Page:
New York’s attorney-general has sued Amazon over claims it failed to protect its employees adequately during the coronavirus pandemic, days after the ecommerce giant accused her of overstepping her authority.

In court documents filed in state court on Tuesday, Letitia James sued Amazon over alleged failings in handling safety at two facilities in the state. The suit also accused the company of illegally dismissing an employee for publicly raising concerns about conditions.

“Throughout the historic pandemic, Amazon has repeatedly and persistently failed to comply with its obligation to institute reasonable and adequate measures to protect its workers from the spread of the virus,” the filing reads.

The action comes just four days after Amazon attempted to block James’s case with a pre-emptive lawsuit that argued the attorney-general lacked the legal power to intervene on issues of worker safety, instead suggesting it was a matter for the federal courts.

The case reflects a bitter mood among many elected officials in the US that Amazon’s pandemic success — which has seen its stock rise more than 50 per cent in the past 12 months — has come off the backs of low-paid workers, and served to further entrench Amazon’s position in ecommerce.

“We care deeply about the health and safety of our employees, as demonstrated in our filing last week,” Amazon said in a statement provided to Reuters. “We don’t believe the attorney-general’s filing presents an accurate picture of Amazon’s industry-leading response to the pandemic.”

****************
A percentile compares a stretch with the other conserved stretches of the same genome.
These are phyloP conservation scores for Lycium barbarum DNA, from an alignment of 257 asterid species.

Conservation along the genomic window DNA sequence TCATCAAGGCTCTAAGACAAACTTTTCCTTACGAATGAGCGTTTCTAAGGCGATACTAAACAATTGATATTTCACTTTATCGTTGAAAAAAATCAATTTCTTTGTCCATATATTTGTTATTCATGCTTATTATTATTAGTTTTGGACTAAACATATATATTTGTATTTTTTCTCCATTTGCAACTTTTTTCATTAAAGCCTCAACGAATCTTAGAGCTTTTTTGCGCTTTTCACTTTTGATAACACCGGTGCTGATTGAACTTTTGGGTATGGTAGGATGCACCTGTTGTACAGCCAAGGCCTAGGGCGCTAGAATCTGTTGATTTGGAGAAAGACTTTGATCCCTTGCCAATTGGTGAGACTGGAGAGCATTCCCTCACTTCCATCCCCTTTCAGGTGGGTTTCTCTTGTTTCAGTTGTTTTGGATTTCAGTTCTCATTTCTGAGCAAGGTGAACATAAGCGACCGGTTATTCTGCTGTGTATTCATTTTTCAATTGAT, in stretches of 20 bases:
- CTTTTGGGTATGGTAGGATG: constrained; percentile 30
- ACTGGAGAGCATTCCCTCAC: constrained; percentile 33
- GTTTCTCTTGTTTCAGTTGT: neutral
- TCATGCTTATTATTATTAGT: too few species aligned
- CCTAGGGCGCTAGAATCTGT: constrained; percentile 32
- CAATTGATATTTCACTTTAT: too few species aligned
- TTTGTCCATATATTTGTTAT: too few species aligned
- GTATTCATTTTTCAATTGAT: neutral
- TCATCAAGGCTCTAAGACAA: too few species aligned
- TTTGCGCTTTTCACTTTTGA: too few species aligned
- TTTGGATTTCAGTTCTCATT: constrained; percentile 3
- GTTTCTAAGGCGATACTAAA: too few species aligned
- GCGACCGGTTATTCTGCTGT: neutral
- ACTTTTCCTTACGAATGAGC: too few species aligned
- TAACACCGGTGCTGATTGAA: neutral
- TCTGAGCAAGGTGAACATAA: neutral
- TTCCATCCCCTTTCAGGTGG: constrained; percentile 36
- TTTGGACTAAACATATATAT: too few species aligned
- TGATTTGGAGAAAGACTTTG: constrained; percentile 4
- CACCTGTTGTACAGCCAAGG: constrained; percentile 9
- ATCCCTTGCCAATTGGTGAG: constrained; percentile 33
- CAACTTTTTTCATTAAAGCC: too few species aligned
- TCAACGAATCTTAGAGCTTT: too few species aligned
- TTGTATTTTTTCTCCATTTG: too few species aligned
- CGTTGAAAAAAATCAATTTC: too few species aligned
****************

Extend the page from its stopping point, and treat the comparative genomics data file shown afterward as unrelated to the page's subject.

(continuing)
In her filing, the attorney-general, long an outspoken critic of Amazon, accused the company of failing to comply with Covid-19 protocols, such as thorough sterilisation and ventilation in areas where infected workers had been stationed.

James alleged Amazon’s process of notifying workers about infections among their colleagues was “legally deficient” and lacked adequate contact tracing in order to reduce spread. At the same time, the filing alleged, Amazon neglected to adjust its productivity requirements to ensure sufficient time for breaks was possible while social distancing.

“Amazon has cut corners in complying with the particular requirements that would most jeopardise its sales volume and productivity rates,” the filing read. “Thereby ensuring outsize profits at an unprecedented rate of growth for the company and its shareholders.”

The lawsuit deals specifically with two major facilities in New York state: JFK8, a fulfilment centre on Staten Island, and DBK1, a distribution centre in the borough for Queens. After a small demonstration was held at JFK8 in late March last year, employee Christian Smalls, a process assistant at the facility, was fired by Amazon.

The suit alleges it was in retaliation for his involvement in the protest and posts on social media. Amazon said it was due to breaches of social-distancing guidelines, noting that Smalls had been told by bosses to quarantine after coming into contact with a worker who later tested positive for coronavirus.

Later, in an internal memo obtained by Vice News, Smalls was described by Amazon general counsel David Zapolsky as “not smart or articulate” and could be made “the most interesting part of the story, and if possible make him the face of the entire union/organising movement”. Zapolsky told Vice his comments had been “personal and emotional”.

In its filing last week, Amazon said it had gone “well beyond measures” that had been required of it, a fact it said was confirmed after an “unannounced” inspection at JFK8 on March 30, carried out by the New York City Sheriff’s Office. It was said to have concluded there “were absolutely no areas of concern”.

The lawsuit seeks changes to Amazon’s protective measures, as well as reinstatement, back pay and damages for Smalls.